Abnormal Pap Smear Test
What Is an Abnormal Pap Test?
When your doctor states that your Pap test, or Pap smear, was abnormal, it suggests that the test discovered some cells on your cervix that do not look normal.
A Pap test might be done as part of a lady’s regular physical exam, because it’s the best method to prevent cervical cancer. But having an abnormal test outcome does not suggest you have cancer. In reality, the chances that you have cancer are very little.
What Causes an Abnormal Pap Smear Test?
Most of the time, the abnormal cell modifications are caused by certain types of human papillomavirus, or HPV. HPV is a sexually transmitted infection.
Normally these cell modifications disappear on their own. However specific types of HPV have been connected to cervical cancer. That’s why regular Pap tests are so important.
In some cases the altered cells are because of other types of infection, such as those caused by bacteria or yeast. These infections can be treated.
In women who have been through menopause, a Pap test may find cell modifications that are simply the result of getting older.
What Boosts Your Risk for an Abnormal Pap Test?
Particular sexual behaviors, like making love without prophylactics and having more than one sex partner (or having a sex partner who has other partners), can increase your risk for getting HPV. And HPV raises your risk for having an abnormal pap test.
HPV can remain in your body for several years without your understanding it. So even if you now have simply one partner and practice safer sex, you could still have an abnormal Pap smear test if you were exposed to HPV in the past.
Smoking or having an impaired immune system also raises your opportunities of having cell modifications in your cervix.
Do Abnormal Cell Modifications Cause Symptoms?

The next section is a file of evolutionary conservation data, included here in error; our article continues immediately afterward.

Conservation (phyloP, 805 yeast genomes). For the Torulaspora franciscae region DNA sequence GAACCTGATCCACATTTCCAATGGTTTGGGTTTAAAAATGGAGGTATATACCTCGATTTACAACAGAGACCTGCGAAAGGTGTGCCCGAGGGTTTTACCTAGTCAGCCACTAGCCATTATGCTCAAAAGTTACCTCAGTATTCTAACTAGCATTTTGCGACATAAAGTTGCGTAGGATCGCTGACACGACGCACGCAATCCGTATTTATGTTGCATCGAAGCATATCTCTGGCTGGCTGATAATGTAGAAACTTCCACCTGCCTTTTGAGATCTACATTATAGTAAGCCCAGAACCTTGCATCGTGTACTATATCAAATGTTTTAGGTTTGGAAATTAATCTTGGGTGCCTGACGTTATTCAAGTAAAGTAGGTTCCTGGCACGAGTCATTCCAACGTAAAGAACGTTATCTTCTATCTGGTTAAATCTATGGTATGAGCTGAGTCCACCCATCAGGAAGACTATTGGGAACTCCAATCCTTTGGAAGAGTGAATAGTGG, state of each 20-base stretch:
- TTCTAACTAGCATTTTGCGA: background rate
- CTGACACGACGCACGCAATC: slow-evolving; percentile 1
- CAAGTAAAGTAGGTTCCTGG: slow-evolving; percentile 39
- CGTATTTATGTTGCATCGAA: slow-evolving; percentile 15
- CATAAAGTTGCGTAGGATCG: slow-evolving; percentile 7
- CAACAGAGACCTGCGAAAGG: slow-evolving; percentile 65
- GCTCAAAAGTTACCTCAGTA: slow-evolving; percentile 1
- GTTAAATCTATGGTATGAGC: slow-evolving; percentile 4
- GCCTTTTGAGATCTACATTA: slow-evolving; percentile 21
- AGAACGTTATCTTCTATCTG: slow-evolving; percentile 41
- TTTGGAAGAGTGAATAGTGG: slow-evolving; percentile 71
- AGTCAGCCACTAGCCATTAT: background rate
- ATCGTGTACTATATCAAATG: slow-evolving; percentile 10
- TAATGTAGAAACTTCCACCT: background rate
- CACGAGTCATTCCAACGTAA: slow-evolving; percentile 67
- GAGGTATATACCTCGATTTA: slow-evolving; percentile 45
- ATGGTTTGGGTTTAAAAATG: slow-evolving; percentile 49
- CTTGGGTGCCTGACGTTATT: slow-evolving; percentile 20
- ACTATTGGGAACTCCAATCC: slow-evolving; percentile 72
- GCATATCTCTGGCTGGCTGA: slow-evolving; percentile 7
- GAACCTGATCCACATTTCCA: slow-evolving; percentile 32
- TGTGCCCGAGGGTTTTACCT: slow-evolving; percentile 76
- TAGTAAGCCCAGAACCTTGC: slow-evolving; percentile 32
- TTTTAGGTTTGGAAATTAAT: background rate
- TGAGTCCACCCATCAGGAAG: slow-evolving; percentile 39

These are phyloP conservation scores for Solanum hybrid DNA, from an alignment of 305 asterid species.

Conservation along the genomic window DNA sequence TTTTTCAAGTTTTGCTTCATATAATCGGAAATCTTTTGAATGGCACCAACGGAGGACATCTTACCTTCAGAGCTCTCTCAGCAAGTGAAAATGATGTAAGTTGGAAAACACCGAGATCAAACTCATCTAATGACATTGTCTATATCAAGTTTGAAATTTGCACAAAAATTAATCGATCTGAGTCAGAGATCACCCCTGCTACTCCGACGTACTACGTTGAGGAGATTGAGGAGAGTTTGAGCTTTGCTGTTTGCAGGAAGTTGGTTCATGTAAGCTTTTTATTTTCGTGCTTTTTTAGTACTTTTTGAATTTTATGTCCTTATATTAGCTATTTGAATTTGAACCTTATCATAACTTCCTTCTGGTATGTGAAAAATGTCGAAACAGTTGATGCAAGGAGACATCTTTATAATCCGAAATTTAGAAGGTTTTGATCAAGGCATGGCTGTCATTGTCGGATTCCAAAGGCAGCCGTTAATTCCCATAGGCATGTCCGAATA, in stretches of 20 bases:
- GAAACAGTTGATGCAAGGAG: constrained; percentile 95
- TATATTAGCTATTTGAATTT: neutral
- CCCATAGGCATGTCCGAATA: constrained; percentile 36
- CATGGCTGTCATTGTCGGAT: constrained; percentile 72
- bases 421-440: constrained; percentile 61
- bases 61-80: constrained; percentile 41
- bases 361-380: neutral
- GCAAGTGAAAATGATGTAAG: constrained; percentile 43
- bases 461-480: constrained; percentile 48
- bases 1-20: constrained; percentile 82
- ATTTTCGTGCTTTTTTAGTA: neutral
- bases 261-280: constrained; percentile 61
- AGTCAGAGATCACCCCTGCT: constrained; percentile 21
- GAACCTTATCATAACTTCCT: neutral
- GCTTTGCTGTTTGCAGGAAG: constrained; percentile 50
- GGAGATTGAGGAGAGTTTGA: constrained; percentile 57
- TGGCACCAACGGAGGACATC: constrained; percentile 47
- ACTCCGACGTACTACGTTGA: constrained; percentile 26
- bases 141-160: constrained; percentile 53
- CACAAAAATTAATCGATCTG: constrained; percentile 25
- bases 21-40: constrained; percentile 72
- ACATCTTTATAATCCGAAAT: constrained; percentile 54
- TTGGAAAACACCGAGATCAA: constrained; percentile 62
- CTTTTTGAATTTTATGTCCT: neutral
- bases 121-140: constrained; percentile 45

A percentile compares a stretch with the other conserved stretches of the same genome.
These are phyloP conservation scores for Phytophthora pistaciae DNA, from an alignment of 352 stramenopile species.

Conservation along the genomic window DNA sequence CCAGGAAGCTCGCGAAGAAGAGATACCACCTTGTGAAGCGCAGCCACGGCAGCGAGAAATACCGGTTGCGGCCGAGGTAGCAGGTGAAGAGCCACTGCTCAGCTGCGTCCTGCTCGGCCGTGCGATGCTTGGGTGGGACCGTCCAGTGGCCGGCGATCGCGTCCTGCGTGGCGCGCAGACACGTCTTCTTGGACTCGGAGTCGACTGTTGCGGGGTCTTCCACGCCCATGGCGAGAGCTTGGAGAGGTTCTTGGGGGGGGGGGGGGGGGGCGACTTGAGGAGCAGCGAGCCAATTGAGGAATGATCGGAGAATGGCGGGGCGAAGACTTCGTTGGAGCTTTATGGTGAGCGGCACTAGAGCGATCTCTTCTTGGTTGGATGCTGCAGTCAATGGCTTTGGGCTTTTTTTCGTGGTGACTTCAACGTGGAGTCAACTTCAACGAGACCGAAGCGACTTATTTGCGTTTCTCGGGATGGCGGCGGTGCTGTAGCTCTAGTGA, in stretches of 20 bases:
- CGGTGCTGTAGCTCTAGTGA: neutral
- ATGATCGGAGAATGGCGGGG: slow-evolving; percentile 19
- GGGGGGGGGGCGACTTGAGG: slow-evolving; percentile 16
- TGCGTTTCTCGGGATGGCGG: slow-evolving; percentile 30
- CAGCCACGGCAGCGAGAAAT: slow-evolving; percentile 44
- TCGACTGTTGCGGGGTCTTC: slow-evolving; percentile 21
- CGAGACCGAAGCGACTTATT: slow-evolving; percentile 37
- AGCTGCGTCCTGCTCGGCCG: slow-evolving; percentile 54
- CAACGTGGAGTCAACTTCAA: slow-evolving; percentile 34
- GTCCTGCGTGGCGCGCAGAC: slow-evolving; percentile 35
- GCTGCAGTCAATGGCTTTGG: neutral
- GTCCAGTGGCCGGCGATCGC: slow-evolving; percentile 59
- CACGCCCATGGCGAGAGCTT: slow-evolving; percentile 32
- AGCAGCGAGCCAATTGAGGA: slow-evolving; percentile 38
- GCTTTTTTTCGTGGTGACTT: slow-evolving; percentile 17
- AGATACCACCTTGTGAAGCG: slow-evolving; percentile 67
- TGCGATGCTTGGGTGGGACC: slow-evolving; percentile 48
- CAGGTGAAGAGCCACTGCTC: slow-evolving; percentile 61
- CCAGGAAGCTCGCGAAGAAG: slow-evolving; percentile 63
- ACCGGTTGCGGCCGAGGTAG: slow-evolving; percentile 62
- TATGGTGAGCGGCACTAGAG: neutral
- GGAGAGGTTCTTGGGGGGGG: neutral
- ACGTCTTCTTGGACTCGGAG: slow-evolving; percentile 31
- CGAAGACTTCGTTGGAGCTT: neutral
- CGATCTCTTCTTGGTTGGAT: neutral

The cell changes themselves don’t cause symptoms. HPV, which causes most abnormal Pap tests, typically does not cause symptoms either.
If a different sexually transmitted infection is the cause of your abnormal test, you may have symptoms such as:
- A discharge from the vagina that isn’t really typical for you, such as a modification in the amount, color, smell, or texture.
- Pain, burning, or itching in your pelvic or genital area when you urinate or have sex.
- Sores, swellings, blisters, rashes, or warts on or around your genital areas.
What Will You Need to Do if You Have an Abnormal Pap Test?
You might need more tests to learn if you have an infection or to discover how severe the cell modifications are. For instance, you might require:
- Colposcopy, a test to take a look at the vagina and cervix through a lighted magnifying tool.
- An HPV test. Like a Pap test, an HPV test is done on a sample of cells drawn from the cervix.
- Another Pap test in about 6 to 12 months.
A colposcopy is generally done prior to any treatment is given. During a colposcopy, the doctor also takes a small sample of tissue from the cervix so that it can be taken a look at under a microscope. This is called a biopsy.
Treatment, if any, will depend upon whether your abnormal cell changes are mild, moderate, or severe. In moderate to severe cases, you might have treatment to ruin or remove the abnormal cells.
Last modified: November 24, 2016